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Swiss Made: The debate flares up again…

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March 2020


Swiss Made: The debate flares up again…

…or perhaps it never ended. But the breakdown of the supply chains due to the pandemic is certain to put the label under more pressure. Both the advent of the digital age and this period of pandemic have revealed the Achilles’ heel of the Swiss Made concept. In the meantime, some companies have opted to launch their own term or label concept.

I

n his excellent book «Des nations, des firmes et des montres» (Of Nations, Firms and Watches), a global history of watchmaking that anybody can enjoy, the historian Pierre-Yves Donzé looks back, on page 23, to “the first watches making mention of their Swiss origin”. These products were intended for the British market in the late nineteenth century. The local watchmakers, proponents of elitist, artisanal watch production, were being crippled by watch imports from the powerful Swiss market, which was in the process of industrialisation.

Although the British watchmakers were unable to persuade their pro-free-market government to impose protectionist measures, one concession at least was granted: the Merchandise Marks Act of 1887 established the principle by which “imported foreign products must indicate their origin in order to inform the British consumer”.

From then on, as in most industries, marks of origin were imposed on watch products, the most coveted being Swiss made. Needless to say, in an industry with high added value, countless companies test the limits of the system… Moreover, since the new Swissness law stating that 60% of the value of a watch must be of Swiss origin came into force (progressively over the past three years), some have been more relaxed than ever about the remaining 40%.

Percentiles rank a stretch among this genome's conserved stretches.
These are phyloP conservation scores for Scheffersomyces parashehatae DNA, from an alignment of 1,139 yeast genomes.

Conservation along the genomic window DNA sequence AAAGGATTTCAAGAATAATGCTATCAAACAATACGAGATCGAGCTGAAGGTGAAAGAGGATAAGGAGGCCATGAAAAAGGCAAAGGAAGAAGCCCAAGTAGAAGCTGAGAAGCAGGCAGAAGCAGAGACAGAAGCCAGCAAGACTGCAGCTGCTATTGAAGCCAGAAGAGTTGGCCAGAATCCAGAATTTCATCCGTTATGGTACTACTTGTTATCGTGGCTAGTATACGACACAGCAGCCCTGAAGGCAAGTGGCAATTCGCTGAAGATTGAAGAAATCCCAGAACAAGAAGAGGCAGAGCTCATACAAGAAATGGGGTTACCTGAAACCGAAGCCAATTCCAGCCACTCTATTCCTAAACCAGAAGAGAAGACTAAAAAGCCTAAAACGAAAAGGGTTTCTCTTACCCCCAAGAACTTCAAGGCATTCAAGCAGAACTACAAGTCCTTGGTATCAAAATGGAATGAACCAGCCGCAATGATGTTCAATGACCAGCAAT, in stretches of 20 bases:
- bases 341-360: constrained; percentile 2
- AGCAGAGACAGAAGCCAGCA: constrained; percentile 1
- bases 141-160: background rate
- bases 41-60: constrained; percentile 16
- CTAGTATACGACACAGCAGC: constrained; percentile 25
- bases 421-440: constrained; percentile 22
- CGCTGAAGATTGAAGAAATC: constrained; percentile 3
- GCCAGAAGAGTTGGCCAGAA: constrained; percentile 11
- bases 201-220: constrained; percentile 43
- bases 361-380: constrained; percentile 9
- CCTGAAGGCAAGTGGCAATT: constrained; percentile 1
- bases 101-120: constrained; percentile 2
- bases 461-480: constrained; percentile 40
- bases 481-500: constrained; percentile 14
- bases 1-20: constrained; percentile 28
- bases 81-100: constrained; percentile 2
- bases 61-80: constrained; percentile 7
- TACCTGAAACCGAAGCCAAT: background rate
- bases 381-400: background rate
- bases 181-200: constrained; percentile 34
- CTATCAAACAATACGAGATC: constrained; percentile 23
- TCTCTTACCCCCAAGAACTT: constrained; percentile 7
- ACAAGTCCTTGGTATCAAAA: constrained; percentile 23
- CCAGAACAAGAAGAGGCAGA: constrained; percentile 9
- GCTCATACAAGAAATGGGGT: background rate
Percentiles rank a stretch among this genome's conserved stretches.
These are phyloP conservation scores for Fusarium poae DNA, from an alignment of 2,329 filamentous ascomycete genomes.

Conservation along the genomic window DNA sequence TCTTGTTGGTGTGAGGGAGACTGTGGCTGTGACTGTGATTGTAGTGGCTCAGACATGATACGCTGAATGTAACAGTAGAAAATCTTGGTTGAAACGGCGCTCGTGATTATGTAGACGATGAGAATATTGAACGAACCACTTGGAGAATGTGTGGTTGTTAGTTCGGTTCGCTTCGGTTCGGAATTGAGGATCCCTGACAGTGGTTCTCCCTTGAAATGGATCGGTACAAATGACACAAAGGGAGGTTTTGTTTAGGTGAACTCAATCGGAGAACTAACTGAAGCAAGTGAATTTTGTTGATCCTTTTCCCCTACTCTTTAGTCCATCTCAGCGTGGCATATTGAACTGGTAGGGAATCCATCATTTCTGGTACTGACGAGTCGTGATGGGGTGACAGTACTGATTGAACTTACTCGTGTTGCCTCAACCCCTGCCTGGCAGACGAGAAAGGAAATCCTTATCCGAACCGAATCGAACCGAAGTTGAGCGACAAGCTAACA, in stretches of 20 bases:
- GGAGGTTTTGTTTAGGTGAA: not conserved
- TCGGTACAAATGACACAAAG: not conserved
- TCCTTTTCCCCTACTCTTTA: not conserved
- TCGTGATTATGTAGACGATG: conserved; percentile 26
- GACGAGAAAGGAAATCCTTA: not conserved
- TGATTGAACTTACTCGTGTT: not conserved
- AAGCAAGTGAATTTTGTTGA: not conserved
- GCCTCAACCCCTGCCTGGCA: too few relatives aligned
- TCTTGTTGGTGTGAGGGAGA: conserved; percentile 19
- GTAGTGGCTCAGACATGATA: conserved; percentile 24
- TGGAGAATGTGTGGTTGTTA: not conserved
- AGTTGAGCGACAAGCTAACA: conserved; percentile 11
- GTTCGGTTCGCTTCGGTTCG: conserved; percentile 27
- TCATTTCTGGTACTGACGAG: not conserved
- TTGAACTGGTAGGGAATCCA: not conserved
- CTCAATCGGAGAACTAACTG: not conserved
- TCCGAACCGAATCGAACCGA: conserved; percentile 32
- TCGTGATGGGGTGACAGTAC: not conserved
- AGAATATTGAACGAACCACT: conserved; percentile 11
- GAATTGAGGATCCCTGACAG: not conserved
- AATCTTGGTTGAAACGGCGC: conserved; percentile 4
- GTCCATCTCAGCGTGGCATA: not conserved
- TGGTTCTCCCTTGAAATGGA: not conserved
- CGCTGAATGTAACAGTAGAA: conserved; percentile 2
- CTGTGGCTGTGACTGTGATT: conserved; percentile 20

Needless to say, in an industry with high added value, countless companies test the limits of the system.

There are reports of falling volumes of components sourced from the areas immediately adjacent to the Swiss border – an effect certainly the diametrical opposite of what the lawmakers intended – and increased supplies from Asia since the law came into effect. So much so that some people are arguing in favour of including border zones in the Swiss Made label, while at the same time imposing stricter criteria.

Remember the Swiss Mad Watch launched by H. Moser & Cie right in the middle of the debate on the new Swissness law in 2017? The model, with its case in solidified vacherin cheese and its cow-skin strap, went on to be sold at Christie's for CHF 100,000 (together with another model, the Swiss Alp Watch).
Remember the Swiss Mad Watch launched by H. Moser & Cie right in the middle of the debate on the new Swissness law in 2017? The model, with its case in solidified vacherin cheese and its cow-skin strap, went on to be sold at Christie’s for CHF 100,000 (together with another model, the Swiss Alp Watch).

Two events external to watchmaking are prompting a rethink of the current characteristics of the Swiss Made label and eliciting various reactions from the watchmaking companies.